Sharp Increase in Malicious Banking Software Shows Need for Increased Security

malicious banking software increaseA sharp increase in the volume of malicious software was observed, going for money and banking credentials theft from affected user accounts, according computer security researchers from Kaspersky. The security company noticed the trend in Q1 2020, with 42,115 files on this kind being found. This was an increase of two and a half times more than Q4 2019.

Attempts made to steal that kind of information through mobile banking are a known and established threat in the cyber community. They're used to steal funds right from bank accounts of affected victims. Malicious programs of that kind are often made to imitate legitimate financial apps, but when the victim attempts to access the genuine banking app, the attackers may have access to their login details.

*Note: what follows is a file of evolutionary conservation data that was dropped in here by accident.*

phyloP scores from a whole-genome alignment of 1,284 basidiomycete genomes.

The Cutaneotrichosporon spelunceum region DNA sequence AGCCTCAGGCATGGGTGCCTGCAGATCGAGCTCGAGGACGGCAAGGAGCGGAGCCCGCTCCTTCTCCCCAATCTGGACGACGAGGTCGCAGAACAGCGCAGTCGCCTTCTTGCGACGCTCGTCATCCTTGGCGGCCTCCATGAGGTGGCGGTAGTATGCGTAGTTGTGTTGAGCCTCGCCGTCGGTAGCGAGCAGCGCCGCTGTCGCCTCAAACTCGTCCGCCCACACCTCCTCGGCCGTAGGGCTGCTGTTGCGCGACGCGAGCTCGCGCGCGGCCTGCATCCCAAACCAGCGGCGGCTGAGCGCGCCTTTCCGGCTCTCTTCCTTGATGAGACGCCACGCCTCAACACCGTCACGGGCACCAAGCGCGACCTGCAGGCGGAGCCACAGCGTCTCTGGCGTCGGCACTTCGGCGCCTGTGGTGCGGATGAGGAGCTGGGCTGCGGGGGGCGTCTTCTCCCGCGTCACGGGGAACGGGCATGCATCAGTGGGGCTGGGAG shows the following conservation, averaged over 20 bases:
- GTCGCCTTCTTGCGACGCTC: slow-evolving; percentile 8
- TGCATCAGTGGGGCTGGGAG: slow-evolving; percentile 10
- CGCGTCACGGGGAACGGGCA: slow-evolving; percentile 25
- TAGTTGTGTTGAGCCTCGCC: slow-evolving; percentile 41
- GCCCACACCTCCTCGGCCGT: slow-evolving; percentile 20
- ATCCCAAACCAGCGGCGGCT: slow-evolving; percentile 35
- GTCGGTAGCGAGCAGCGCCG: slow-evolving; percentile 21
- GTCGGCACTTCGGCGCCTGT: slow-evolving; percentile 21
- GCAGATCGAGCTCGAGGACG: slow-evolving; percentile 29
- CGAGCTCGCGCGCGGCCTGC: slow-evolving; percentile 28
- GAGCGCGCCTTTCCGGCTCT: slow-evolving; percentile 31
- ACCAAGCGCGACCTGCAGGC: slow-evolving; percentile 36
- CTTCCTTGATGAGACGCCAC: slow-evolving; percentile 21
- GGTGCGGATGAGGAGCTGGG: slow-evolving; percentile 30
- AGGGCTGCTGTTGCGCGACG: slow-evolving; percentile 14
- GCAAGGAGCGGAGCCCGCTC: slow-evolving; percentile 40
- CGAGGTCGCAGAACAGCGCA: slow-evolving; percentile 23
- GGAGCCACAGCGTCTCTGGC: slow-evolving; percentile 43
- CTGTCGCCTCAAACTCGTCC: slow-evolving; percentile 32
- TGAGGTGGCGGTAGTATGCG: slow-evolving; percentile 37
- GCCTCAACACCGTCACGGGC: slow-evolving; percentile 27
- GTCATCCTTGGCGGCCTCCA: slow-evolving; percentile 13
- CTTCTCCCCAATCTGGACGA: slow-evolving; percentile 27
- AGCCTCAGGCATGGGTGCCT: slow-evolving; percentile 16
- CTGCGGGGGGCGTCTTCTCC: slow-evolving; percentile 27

The company found out that more than 42,000 modifications of banking Trojans were active in the first quarter of 2020, with an increase in the last 18 months. Bankers threatened by the mobile landscape through the quarter also increased by a 3.65%, showing a growth of 2.1 percent compared to the last quarter of 2019. The most affected country by far in terms of users attacked with mobile banking Trojans was Japan, with an 0.57% increase, followed closely by Spain with 0.48% and Italy with 0.26%.

What Actions Can Users Take to Reduce Risk?

  • Installing applications from trusted sources, such as the official Google Play store
  • Using a reliable security solution for your device that protects you from malware and its actions
  • Never perform the rooting procedure, as that may allow cybercriminals access to a device, giving them an open door to exploit it.
    Keeping an eye open for social engineering tricks is also required, as a lot of today's threat actors use those to scam their victims into unwittingly infecting their devices.
  • Never respond to suspicious emails or click on embedded links in such cases. Call the source allegedly sending the email for a confirmation if you’re not entirely sure who sent the email. If an email claims to be from a financial institution, make sure you check with them whether they sent an email at all.

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